Stephen Joseph: Frankly, the ship has sailed. There are diggers on the ground. Contracts have been let, at least for the first phase. I do not think that stopping it is a practical proposition now.

I take a slightly unfashionable view, because I think that the point of HS2 is not speed, but capacity—the capacity that it releases. Looking at how you maximise that capacity for reducing carbon and giving people real choices is the real issue. In the wake of the pandemic, there is an opportunity to look at the services that will be provided on existing lines, once HS2 existsnot just for passengers, but also for freight. I know that this is about public transport, but it is worth noting that, unlike passenger travel, rail freight is back to pre-pandemic levels, more or less.

There are real opportunities to expand rail freight in the futurefor example, by having high-value parcels on passenger trains and having trains go into city centre hubs at night. Those kinds of opportunities will bring huge carbon and decongestion benefits. I thought that I had better put that in. HS2 provides the opportunity for more freight services, as well as much better local and regional passenger services, from released capacity. That is where the pandemic means that we need to have another look at the assumptions that people were making.

That also applies to aviation, by the way. Other countries are doing this. For example, France has made it a condition of its bail-out of its airlines—Air France—that they should not compete with high-speed rail, for carbon reasons. There is an opportunity to think about that as well in the future.

Linda McCord: Stephen has probably covered the points that I had jotted down. This is the opportunity to look again. There were opportunities we were all looking at in respect of capacity. Maybe that has shifted, so maybe there should be a review to look at it, but it has already started. It will bring economic benefits to the areas it goes to. I have nothing more to add.

Mark Westwood: The only thing I would add is that significant public investment is being put into HS2, and we should ensure that it is delivered in as innovative a way as possible. We should make sure that it provides access to innovations coming out of the SME community, for example, such that we not only get ourselves a low-carbon transport option for the future, but do not miss the opportunity to support the growth of UK business through that programme.

Greg Smith: I appreciate those answers. I add as an observation that, if home working exists and rail capacity is down, I cannot see who is actually going to use HS2 once it is built. But that is my own hobby-horse. Everyone knows that I am against it, so I will hand back to the Chair.

Chair: I thought you would not resist that, Greg. We will be looking at HS2 on a six-monthly basis to ensure that it delivers value for money and for the communities that will be impacted.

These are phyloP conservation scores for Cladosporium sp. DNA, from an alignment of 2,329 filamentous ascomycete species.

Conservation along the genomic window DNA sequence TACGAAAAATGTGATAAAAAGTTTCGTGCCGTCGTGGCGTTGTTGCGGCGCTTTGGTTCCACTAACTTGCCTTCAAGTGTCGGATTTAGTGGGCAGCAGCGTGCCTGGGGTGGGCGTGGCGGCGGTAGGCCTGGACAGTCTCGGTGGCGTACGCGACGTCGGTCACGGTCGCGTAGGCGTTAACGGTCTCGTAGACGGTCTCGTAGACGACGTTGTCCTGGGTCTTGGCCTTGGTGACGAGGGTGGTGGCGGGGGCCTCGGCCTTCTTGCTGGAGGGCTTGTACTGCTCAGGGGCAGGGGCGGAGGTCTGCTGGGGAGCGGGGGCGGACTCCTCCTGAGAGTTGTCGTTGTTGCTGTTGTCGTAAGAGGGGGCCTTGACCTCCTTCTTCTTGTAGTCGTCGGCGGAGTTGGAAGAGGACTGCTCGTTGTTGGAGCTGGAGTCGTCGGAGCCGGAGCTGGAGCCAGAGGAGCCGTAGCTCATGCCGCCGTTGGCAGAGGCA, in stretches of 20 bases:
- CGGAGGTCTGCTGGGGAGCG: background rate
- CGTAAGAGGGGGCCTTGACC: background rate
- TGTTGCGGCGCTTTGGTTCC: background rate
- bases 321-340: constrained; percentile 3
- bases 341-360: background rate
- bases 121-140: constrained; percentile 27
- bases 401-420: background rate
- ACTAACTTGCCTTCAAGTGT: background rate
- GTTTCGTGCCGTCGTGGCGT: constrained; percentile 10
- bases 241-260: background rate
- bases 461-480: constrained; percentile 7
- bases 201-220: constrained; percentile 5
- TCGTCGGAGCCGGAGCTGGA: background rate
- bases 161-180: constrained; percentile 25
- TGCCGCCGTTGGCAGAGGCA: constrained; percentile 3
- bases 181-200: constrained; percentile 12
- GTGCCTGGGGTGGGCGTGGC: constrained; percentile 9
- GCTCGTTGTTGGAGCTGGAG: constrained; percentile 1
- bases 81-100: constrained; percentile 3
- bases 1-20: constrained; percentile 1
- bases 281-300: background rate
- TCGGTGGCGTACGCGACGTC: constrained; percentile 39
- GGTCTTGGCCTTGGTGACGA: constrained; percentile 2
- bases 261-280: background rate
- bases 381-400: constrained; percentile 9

Lets move on to Government funding and subsidy of public transport. In a way, we have touched on this already with some of Sam’s questioning, and I am going to hand back to Sam.

Q12            Sam Tarry: Mark, suppose the Government choose to continue subsidising train operating companies longer term—we have the ERMAs in place at the moment—do you think they should think about putting different conditions on private train operators, for example around environmental conditions, maintaining both numbers and quality of jobs or, indeed, focusing their work on linking up better with local bus networks? That is something that is often talked about but does not often happen.

My personal goal would be that we aimed for a Swiss-style Taktfahrplan, where trains arrive and, a few minutes later, you can step on to a bus. Do you think those sorts of conditions could be put into some of the contracts, as we think longer term about the train operating companies and how they are subsidised, with so many fewer passengers?

Mark Westwood: In short, yes; it is a good opportunity to tackle problems around, for example, data sharing, as I mentioned earlier. The way the system has been structured is quite complex and quite fragmented. The ability for people to understand, for example, the loading on a train carriage at a particular time is a technically possible thing to solve but is very difficult commercially because of the range of different commercial arrangements that are in place. Attaching conditions to funding gives us the opportunity to break some of those barriers and provide a much more holistic, well-integrated transport system.

Q13            Sam Tarry: Linda, you mentioned that you have already tried to set up a grouping of all the different train operators with Network Rail. How would the conversation go if we were to say, “These are the types of conditions that now need to be met to continue to get public money”?

Linda McCord: First of all, 100% yes. The conditions should be for the benefit of the end user. We are seeing some of that in the ERMAs with the collaborative working and the whole idea around “one team at major stations; definitely it could be just stepping on to a bus as you come off the train. We have talked about that for so long, but it has not happened. I think Stephen or Mark mentioned that earlier. This is a huge opportunity for that to happen. Yes, maybe there should be those strong conditions.